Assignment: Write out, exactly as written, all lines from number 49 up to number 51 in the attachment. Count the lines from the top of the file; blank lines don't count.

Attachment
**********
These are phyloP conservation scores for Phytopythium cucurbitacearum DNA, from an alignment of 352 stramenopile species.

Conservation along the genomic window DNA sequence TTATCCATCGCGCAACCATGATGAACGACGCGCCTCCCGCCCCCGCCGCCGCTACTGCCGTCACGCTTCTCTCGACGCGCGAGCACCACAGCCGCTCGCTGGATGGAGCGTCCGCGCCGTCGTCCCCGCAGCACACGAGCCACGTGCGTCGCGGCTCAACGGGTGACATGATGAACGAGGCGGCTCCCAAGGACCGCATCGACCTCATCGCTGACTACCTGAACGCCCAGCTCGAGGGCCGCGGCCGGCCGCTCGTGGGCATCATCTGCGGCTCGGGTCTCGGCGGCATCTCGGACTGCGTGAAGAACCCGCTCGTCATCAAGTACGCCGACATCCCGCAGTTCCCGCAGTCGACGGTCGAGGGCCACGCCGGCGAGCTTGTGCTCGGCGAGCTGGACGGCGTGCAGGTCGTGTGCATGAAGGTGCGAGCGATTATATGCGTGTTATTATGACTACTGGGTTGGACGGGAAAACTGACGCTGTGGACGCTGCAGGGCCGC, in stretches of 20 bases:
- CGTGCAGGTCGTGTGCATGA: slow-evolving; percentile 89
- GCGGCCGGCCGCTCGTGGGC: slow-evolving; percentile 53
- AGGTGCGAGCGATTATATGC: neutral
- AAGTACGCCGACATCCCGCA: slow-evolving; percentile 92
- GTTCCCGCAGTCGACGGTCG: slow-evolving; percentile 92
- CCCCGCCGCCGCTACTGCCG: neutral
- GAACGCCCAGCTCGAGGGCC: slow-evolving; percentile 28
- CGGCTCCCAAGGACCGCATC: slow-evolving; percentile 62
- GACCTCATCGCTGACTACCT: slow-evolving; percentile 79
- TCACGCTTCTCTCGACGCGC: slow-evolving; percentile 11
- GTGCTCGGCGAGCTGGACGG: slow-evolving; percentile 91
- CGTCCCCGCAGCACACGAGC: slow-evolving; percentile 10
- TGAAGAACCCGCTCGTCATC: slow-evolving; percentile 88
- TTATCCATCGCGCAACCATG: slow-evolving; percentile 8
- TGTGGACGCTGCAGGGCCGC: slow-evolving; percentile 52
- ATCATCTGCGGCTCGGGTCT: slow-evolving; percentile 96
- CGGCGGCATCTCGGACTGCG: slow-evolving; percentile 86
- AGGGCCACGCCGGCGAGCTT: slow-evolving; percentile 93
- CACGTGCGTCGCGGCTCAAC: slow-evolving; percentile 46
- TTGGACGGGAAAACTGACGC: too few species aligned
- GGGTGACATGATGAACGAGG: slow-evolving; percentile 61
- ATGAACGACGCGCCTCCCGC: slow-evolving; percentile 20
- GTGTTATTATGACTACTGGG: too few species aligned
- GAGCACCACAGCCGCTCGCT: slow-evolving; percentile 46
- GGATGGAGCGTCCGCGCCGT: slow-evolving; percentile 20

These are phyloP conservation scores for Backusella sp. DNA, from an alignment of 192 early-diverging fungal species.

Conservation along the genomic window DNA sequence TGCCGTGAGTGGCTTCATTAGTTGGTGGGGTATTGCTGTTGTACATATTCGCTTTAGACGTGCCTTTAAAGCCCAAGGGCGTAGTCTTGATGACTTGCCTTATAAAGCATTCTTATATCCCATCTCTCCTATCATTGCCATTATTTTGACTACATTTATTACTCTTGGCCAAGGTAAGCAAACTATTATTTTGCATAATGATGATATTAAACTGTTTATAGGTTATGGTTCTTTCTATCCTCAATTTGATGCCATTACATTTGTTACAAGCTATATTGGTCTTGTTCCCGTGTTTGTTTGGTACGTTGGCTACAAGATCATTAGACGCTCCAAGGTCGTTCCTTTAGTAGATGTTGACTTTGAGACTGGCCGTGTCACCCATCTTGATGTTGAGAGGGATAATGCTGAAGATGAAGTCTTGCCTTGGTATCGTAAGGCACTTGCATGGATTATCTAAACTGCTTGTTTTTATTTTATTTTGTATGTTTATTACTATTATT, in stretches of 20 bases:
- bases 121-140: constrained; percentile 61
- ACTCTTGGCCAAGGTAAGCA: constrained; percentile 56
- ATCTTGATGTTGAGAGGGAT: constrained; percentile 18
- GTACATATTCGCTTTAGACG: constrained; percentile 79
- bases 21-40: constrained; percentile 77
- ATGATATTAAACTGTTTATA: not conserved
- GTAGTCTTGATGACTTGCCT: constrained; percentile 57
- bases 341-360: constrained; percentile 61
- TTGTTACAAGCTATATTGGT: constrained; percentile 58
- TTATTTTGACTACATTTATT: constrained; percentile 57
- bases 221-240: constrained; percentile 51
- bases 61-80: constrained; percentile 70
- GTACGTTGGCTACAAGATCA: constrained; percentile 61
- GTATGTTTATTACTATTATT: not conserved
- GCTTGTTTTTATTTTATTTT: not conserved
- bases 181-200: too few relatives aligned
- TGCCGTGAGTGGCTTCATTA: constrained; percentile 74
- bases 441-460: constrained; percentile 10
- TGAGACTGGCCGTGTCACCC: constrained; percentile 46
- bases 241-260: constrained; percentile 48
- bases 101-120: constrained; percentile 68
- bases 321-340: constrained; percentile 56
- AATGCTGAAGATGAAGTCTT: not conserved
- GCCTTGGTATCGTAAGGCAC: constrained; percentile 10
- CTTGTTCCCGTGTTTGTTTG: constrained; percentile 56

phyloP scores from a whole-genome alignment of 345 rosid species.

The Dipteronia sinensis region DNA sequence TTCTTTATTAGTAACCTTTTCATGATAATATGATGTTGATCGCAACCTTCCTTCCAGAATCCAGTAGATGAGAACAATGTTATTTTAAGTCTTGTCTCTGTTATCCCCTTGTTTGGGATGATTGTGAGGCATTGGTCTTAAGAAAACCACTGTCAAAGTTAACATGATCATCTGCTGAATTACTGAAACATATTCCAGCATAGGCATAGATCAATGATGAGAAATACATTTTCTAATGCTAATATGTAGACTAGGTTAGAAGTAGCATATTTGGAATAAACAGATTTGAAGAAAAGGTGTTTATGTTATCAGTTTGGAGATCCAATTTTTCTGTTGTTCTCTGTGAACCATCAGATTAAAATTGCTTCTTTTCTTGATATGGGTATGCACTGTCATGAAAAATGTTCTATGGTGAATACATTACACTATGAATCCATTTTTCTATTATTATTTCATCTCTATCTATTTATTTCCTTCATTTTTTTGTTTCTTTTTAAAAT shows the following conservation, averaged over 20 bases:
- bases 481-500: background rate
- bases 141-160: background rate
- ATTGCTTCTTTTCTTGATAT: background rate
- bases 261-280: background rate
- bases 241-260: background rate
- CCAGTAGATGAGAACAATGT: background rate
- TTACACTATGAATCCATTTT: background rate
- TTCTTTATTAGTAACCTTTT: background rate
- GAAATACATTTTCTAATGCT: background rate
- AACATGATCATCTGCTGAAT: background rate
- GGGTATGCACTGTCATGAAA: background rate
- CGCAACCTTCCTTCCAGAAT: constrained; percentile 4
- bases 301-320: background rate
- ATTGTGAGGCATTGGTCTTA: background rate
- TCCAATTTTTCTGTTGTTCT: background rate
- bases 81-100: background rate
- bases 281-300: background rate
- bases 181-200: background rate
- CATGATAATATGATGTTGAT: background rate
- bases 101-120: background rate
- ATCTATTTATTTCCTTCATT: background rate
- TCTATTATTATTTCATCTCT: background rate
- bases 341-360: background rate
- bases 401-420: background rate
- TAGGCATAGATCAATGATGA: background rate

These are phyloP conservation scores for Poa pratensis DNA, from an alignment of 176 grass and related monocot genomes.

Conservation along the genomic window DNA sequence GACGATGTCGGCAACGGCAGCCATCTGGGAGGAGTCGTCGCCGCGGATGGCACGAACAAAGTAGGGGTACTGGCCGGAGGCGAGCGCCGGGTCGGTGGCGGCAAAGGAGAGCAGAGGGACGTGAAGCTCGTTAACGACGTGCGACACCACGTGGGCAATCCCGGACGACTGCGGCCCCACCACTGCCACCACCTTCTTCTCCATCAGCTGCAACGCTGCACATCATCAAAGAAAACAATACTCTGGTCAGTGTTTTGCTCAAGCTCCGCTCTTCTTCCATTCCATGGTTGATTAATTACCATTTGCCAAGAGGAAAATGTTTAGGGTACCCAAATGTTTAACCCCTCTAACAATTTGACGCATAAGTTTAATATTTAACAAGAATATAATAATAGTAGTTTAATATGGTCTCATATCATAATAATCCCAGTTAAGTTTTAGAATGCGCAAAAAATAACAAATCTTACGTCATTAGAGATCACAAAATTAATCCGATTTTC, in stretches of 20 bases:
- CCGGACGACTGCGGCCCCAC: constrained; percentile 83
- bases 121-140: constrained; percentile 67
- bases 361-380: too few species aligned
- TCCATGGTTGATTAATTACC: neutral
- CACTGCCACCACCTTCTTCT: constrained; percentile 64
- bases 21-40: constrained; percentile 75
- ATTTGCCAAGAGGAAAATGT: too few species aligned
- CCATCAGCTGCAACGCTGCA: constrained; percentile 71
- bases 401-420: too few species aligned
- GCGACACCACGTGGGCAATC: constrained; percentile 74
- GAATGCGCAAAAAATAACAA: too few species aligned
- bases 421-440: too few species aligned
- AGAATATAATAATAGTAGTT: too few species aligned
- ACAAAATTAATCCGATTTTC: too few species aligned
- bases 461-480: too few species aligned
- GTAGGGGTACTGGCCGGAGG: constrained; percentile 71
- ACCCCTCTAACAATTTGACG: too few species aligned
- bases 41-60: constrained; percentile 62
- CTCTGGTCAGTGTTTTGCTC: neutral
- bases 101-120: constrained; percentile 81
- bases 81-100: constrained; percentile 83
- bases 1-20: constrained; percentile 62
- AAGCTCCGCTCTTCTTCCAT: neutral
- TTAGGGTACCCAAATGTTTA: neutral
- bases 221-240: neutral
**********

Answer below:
- bases 241-260: constrained; percentile 48
- bases 101-120: constrained; percentile 68
- bases 321-340: constrained; percentile 56